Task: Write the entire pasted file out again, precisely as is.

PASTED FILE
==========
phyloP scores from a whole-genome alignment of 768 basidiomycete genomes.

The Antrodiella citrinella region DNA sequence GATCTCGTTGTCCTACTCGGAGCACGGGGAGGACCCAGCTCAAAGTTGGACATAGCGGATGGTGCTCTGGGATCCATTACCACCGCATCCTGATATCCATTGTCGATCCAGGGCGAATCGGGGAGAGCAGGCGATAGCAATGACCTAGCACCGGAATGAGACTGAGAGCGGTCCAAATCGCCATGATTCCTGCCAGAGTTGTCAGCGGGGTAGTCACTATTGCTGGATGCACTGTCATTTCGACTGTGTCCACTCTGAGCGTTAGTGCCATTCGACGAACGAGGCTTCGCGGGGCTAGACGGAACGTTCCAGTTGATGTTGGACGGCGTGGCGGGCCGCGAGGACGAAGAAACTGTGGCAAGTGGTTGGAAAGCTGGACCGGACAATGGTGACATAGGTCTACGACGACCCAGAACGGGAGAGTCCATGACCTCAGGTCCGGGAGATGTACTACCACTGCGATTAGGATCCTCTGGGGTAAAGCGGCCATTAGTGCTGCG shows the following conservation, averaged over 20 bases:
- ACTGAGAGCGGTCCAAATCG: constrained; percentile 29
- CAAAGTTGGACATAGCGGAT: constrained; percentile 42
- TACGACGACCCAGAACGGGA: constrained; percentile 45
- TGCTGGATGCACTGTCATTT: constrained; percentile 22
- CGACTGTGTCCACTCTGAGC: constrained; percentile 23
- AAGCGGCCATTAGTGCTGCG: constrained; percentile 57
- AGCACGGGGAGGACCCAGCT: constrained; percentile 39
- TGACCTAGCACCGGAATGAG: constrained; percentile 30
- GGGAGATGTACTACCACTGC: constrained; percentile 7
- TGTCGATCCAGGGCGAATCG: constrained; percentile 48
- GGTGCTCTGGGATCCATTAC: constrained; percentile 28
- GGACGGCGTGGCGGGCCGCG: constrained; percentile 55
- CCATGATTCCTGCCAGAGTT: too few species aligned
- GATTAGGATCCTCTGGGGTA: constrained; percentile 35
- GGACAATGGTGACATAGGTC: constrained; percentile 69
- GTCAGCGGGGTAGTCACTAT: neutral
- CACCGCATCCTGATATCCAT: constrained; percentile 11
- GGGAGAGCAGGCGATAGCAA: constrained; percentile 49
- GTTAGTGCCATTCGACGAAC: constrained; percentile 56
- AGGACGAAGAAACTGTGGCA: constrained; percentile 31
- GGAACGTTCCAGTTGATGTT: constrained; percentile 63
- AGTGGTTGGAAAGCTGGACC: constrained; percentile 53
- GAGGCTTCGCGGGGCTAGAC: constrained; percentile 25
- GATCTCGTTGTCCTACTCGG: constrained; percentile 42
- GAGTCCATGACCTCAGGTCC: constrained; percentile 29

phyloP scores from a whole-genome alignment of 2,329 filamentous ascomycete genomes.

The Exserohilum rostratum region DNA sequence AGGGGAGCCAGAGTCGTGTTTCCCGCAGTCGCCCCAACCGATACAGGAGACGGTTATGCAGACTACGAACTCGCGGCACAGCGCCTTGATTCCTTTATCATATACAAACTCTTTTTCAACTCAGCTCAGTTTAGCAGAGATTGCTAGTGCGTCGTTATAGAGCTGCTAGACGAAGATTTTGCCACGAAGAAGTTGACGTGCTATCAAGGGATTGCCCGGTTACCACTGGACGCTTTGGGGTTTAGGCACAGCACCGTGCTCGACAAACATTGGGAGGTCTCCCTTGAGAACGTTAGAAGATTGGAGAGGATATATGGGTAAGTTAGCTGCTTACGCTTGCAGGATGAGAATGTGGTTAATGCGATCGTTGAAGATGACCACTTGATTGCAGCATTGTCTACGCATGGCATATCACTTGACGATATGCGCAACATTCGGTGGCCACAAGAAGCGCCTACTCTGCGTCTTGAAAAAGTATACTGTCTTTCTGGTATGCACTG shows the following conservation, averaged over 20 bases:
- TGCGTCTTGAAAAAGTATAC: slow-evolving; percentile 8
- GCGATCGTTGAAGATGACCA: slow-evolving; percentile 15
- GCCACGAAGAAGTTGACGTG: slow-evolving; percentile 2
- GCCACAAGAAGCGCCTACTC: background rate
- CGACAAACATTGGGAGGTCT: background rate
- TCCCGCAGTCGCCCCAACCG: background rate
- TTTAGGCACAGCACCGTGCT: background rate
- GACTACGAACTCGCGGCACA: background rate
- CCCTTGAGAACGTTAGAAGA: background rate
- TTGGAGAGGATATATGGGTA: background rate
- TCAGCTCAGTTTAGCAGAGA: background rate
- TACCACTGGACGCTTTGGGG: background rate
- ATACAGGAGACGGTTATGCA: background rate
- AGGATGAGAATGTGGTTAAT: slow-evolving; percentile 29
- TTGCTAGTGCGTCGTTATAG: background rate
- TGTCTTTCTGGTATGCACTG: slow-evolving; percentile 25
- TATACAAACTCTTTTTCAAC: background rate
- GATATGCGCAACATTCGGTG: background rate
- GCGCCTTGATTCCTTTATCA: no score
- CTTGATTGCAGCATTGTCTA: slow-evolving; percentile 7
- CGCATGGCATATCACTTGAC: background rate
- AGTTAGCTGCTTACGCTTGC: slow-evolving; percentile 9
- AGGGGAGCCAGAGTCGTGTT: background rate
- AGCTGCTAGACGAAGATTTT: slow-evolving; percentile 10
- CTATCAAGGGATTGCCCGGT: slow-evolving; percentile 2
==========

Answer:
phyloP scores from a whole-genome alignment of 768 basidiomycete genomes.

The Antrodiella citrinella region DNA sequence GATCTCGTTGTCCTACTCGGAGCACGGGGAGGACCCAGCTCAAAGTTGGACATAGCGGATGGTGCTCTGGGATCCATTACCACCGCATCCTGATATCCATTGTCGATCCAGGGCGAATCGGGGAGAGCAGGCGATAGCAATGACCTAGCACCGGAATGAGACTGAGAGCGGTCCAAATCGCCATGATTCCTGCCAGAGTTGTCAGCGGGGTAGTCACTATTGCTGGATGCACTGTCATTTCGACTGTGTCCACTCTGAGCGTTAGTGCCATTCGACGAACGAGGCTTCGCGGGGCTAGACGGAACGTTCCAGTTGATGTTGGACGGCGTGGCGGGCCGCGAGGACGAAGAAACTGTGGCAAGTGGTTGGAAAGCTGGACCGGACAATGGTGACATAGGTCTACGACGACCCAGAACGGGAGAGTCCATGACCTCAGGTCCGGGAGATGTACTACCACTGCGATTAGGATCCTCTGGGGTAAAGCGGCCATTAGTGCTGCG shows the following conservation, averaged over 20 bases:
- ACTGAGAGCGGTCCAAATCG: constrained; percentile 29
- CAAAGTTGGACATAGCGGAT: constrained; percentile 42
- TACGACGACCCAGAACGGGA: constrained; percentile 45
- TGCTGGATGCACTGTCATTT: constrained; percentile 22
- CGACTGTGTCCACTCTGAGC: constrained; percentile 23
- AAGCGGCCATTAGTGCTGCG: constrained; percentile 57
- AGCACGGGGAGGACCCAGCT: constrained; percentile 39
- TGACCTAGCACCGGAATGAG: constrained; percentile 30
- GGGAGATGTACTACCACTGC: constrained; percentile 7
- TGTCGATCCAGGGCGAATCG: constrained; percentile 48
- GGTGCTCTGGGATCCATTAC: constrained; percentile 28
- GGACGGCGTGGCGGGCCGCG: constrained; percentile 55
- CCATGATTCCTGCCAGAGTT: too few species aligned
- GATTAGGATCCTCTGGGGTA: constrained; percentile 35
- GGACAATGGTGACATAGGTC: constrained; percentile 69
- GTCAGCGGGGTAGTCACTAT: neutral
- CACCGCATCCTGATATCCAT: constrained; percentile 11
- GGGAGAGCAGGCGATAGCAA: constrained; percentile 49
- GTTAGTGCCATTCGACGAAC: constrained; percentile 56
- AGGACGAAGAAACTGTGGCA: constrained; percentile 31
- GGAACGTTCCAGTTGATGTT: constrained; percentile 63
- AGTGGTTGGAAAGCTGGACC: constrained; percentile 53
- GAGGCTTCGCGGGGCTAGAC: constrained; percentile 25
- GATCTCGTTGTCCTACTCGG: constrained; percentile 42
- GAGTCCATGACCTCAGGTCC: constrained; percentile 29

phyloP scores from a whole-genome alignment of 2,329 filamentous ascomycete genomes.

The Exserohilum rostratum region DNA sequence AGGGGAGCCAGAGTCGTGTTTCCCGCAGTCGCCCCAACCGATACAGGAGACGGTTATGCAGACTACGAACTCGCGGCACAGCGCCTTGATTCCTTTATCATATACAAACTCTTTTTCAACTCAGCTCAGTTTAGCAGAGATTGCTAGTGCGTCGTTATAGAGCTGCTAGACGAAGATTTTGCCACGAAGAAGTTGACGTGCTATCAAGGGATTGCCCGGTTACCACTGGACGCTTTGGGGTTTAGGCACAGCACCGTGCTCGACAAACATTGGGAGGTCTCCCTTGAGAACGTTAGAAGATTGGAGAGGATATATGGGTAAGTTAGCTGCTTACGCTTGCAGGATGAGAATGTGGTTAATGCGATCGTTGAAGATGACCACTTGATTGCAGCATTGTCTACGCATGGCATATCACTTGACGATATGCGCAACATTCGGTGGCCACAAGAAGCGCCTACTCTGCGTCTTGAAAAAGTATACTGTCTTTCTGGTATGCACTG shows the following conservation, averaged over 20 bases:
- TGCGTCTTGAAAAAGTATAC: slow-evolving; percentile 8
- GCGATCGTTGAAGATGACCA: slow-evolving; percentile 15
- GCCACGAAGAAGTTGACGTG: slow-evolving; percentile 2
- GCCACAAGAAGCGCCTACTC: background rate
- CGACAAACATTGGGAGGTCT: background rate
- TCCCGCAGTCGCCCCAACCG: background rate
- TTTAGGCACAGCACCGTGCT: background rate
- GACTACGAACTCGCGGCACA: background rate
- CCCTTGAGAACGTTAGAAGA: background rate
- TTGGAGAGGATATATGGGTA: background rate
- TCAGCTCAGTTTAGCAGAGA: background rate
- TACCACTGGACGCTTTGGGG: background rate
- ATACAGGAGACGGTTATGCA: background rate
- AGGATGAGAATGTGGTTAAT: slow-evolving; percentile 29
- TTGCTAGTGCGTCGTTATAG: background rate
- TGTCTTTCTGGTATGCACTG: slow-evolving; percentile 25
- TATACAAACTCTTTTTCAAC: background rate
- GATATGCGCAACATTCGGTG: background rate
- GCGCCTTGATTCCTTTATCA: no score
- CTTGATTGCAGCATTGTCTA: slow-evolving; percentile 7
- CGCATGGCATATCACTTGAC: background rate
- AGTTAGCTGCTTACGCTTGC: slow-evolving; percentile 9
- AGGGGAGCCAGAGTCGTGTT: background rate
- AGCTGCTAGACGAAGATTTT: slow-evolving; percentile 10
- CTATCAAGGGATTGCCCGGT: slow-evolving; percentile 2